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Marine benthic cyanobacteria contain apoptosis-inducing activity synergizing with daunorubicin to kill leukemia cells, but not cardiomyocytes.

Oftedal L, Selheim F, Wahlsten M, Sivonen K, Døskeland SO, Herfindal L - Mar Drugs (2010)

Bottom Line: The apoptotic cell death induced by the various strains could be distinguished by the role of caspase activation and sensitivity to the recently detected chemotherapy-resistance-associated prosurvival protein LEDGF/p75.One strain (M44) was particularly promising since its activity counteracted the protective effect of LEDGF/p75 overexpressed in AML cells, acted synergistically with the anthracycline anticancer drug daunorubicin in AML cells, and protected cardiomyoblasts against the toxic effect of anthracyclines.We conclude that culturable benthic marine cyanobacteria from temperate environments provide a promising and hitherto underexploited source for novel antileukemic drugs.

View Article: PubMed Central - PubMed

Affiliation: Department of Biomedicine, University of Bergen, Jonas Lies vei 91, 5009 Bergen, Norway. linn.oftedal@biomed.uib.no

ABSTRACT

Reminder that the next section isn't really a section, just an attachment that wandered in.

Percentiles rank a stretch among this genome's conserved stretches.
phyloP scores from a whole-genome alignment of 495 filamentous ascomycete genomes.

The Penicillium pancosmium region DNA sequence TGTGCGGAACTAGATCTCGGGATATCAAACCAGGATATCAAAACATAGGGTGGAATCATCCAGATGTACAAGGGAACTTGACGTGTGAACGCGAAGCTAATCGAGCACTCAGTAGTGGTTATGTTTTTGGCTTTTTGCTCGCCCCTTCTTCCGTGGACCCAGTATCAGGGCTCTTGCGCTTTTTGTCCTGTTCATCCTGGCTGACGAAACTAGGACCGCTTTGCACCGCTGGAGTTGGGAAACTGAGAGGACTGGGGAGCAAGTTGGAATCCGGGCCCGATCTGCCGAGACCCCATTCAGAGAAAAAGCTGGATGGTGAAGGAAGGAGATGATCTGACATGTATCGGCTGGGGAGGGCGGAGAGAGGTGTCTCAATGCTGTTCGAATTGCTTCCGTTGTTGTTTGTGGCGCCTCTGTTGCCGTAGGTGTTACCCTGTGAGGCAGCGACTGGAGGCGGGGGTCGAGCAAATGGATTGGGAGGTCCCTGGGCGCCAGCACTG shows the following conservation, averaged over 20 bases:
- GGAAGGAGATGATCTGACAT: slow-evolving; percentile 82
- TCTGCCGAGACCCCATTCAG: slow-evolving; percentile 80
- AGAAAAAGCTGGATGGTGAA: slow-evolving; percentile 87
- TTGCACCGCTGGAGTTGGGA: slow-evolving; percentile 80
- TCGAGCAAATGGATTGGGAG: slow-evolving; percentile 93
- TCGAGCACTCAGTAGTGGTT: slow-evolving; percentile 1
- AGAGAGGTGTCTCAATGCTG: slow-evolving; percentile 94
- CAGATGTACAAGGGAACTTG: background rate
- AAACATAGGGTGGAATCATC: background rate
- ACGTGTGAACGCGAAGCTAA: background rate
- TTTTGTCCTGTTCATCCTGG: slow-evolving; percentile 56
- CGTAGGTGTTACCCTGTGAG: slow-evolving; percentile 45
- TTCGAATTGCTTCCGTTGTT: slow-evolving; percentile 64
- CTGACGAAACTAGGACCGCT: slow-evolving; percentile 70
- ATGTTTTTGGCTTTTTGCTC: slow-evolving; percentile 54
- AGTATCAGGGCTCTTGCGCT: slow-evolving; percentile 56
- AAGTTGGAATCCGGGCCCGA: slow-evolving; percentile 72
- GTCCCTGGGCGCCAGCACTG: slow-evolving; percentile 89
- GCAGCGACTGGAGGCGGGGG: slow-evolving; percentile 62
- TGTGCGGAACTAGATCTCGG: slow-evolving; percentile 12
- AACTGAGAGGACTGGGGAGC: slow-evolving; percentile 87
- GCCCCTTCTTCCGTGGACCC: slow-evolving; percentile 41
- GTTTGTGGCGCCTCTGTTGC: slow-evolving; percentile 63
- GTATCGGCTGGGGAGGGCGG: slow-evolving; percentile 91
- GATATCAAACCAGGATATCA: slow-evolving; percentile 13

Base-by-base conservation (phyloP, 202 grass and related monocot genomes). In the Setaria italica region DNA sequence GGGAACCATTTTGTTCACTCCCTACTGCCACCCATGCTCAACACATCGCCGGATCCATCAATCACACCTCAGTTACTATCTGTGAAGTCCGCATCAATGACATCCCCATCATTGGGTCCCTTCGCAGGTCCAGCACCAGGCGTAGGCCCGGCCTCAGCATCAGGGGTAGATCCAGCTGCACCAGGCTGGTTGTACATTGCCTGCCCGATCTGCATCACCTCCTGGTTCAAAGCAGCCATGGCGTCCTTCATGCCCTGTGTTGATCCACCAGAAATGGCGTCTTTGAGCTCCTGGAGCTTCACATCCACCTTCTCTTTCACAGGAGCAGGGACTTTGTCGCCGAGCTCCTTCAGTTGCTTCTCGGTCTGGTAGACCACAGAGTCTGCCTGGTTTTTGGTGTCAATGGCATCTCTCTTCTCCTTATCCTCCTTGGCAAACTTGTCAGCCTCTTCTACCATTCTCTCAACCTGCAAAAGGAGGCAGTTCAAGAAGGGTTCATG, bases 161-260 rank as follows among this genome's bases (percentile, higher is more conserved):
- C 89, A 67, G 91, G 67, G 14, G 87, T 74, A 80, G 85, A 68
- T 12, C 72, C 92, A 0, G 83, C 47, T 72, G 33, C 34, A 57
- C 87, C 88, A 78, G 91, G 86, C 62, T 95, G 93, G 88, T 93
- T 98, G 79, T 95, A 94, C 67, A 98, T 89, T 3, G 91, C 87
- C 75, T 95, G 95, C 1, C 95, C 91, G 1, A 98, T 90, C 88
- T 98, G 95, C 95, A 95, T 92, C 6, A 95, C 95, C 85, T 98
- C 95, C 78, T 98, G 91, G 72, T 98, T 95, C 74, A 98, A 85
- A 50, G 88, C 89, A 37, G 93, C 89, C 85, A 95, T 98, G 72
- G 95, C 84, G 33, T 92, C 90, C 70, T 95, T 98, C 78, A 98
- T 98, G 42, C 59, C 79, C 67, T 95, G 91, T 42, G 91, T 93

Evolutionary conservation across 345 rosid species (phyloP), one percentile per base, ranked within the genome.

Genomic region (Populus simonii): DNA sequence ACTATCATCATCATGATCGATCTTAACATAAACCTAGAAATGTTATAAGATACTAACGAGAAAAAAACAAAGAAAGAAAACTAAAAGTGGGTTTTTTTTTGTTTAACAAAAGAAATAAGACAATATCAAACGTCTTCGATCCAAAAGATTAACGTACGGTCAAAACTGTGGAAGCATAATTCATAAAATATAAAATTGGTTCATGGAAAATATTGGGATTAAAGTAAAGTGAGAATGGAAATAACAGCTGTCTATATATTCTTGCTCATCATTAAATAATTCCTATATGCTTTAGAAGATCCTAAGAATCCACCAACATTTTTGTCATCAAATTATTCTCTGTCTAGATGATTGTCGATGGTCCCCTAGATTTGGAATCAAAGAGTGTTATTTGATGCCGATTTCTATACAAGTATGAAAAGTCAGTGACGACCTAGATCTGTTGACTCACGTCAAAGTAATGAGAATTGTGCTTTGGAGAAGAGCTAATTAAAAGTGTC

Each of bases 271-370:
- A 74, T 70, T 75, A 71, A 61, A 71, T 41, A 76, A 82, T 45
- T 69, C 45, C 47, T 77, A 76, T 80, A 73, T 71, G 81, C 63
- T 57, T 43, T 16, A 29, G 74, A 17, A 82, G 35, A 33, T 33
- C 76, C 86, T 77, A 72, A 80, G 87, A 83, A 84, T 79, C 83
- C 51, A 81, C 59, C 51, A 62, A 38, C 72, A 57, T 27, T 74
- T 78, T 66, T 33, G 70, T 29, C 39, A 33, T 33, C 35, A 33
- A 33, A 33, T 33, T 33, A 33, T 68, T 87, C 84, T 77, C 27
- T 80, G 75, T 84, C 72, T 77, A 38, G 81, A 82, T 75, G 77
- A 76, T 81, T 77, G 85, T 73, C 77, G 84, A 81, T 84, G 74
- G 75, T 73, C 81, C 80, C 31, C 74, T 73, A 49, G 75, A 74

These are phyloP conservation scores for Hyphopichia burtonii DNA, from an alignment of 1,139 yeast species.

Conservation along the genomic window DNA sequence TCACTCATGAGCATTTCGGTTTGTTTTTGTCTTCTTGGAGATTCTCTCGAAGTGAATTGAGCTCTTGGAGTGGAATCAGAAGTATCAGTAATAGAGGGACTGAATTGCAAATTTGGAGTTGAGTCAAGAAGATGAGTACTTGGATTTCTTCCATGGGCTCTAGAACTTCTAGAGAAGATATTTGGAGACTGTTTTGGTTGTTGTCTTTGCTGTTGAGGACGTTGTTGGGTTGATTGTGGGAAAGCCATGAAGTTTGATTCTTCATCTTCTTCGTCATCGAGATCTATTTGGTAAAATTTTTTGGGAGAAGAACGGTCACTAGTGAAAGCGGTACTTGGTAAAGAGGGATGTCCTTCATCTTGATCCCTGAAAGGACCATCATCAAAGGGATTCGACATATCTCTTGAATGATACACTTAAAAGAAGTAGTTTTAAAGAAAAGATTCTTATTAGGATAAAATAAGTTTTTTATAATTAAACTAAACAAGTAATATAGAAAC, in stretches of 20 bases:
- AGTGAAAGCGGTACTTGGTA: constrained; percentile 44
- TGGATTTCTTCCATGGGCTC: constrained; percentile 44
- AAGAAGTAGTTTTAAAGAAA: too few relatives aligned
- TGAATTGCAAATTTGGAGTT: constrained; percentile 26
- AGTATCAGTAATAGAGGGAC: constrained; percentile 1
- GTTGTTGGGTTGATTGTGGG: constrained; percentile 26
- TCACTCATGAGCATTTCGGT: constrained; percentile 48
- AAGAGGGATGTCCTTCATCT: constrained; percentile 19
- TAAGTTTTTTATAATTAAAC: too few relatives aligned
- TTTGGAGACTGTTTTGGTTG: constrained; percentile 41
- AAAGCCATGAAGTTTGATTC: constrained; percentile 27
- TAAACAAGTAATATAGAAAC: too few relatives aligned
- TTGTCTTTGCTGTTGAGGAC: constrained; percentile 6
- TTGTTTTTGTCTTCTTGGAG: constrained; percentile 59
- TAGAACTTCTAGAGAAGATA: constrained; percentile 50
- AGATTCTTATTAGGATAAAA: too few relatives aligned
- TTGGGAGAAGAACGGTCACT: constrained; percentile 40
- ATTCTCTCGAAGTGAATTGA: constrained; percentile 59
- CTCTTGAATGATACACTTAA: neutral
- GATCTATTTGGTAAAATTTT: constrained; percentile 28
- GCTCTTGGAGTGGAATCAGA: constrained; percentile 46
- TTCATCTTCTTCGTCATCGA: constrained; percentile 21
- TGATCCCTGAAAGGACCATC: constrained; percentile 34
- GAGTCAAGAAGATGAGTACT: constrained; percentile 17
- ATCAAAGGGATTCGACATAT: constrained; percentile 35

The potential of marine benthic cyanobacteria as a source of anticancer drug candidates was assessed in a screen for induction of cell death (apoptosis) in acute myeloid leukemia (AML) cells. Of the 41 marine cyanobacterial strains screened, more than half contained cell death-inducing activity. Several strains contained activity against AML cells, but not against non-malignant cells like hepatocytes and cardiomyoblasts. The apoptotic cell death induced by the various strains could be distinguished by the role of caspase activation and sensitivity to the recently detected chemotherapy-resistance-associated prosurvival protein LEDGF/p75. One strain (M44) was particularly promising since its activity counteracted the protective effect of LEDGF/p75 overexpressed in AML cells, acted synergistically with the anthracycline anticancer drug daunorubicin in AML cells, and protected cardiomyoblasts against the toxic effect of anthracyclines. We conclude that culturable benthic marine cyanobacteria from temperate environments provide a promising and hitherto underexploited source for novel antileukemic drugs.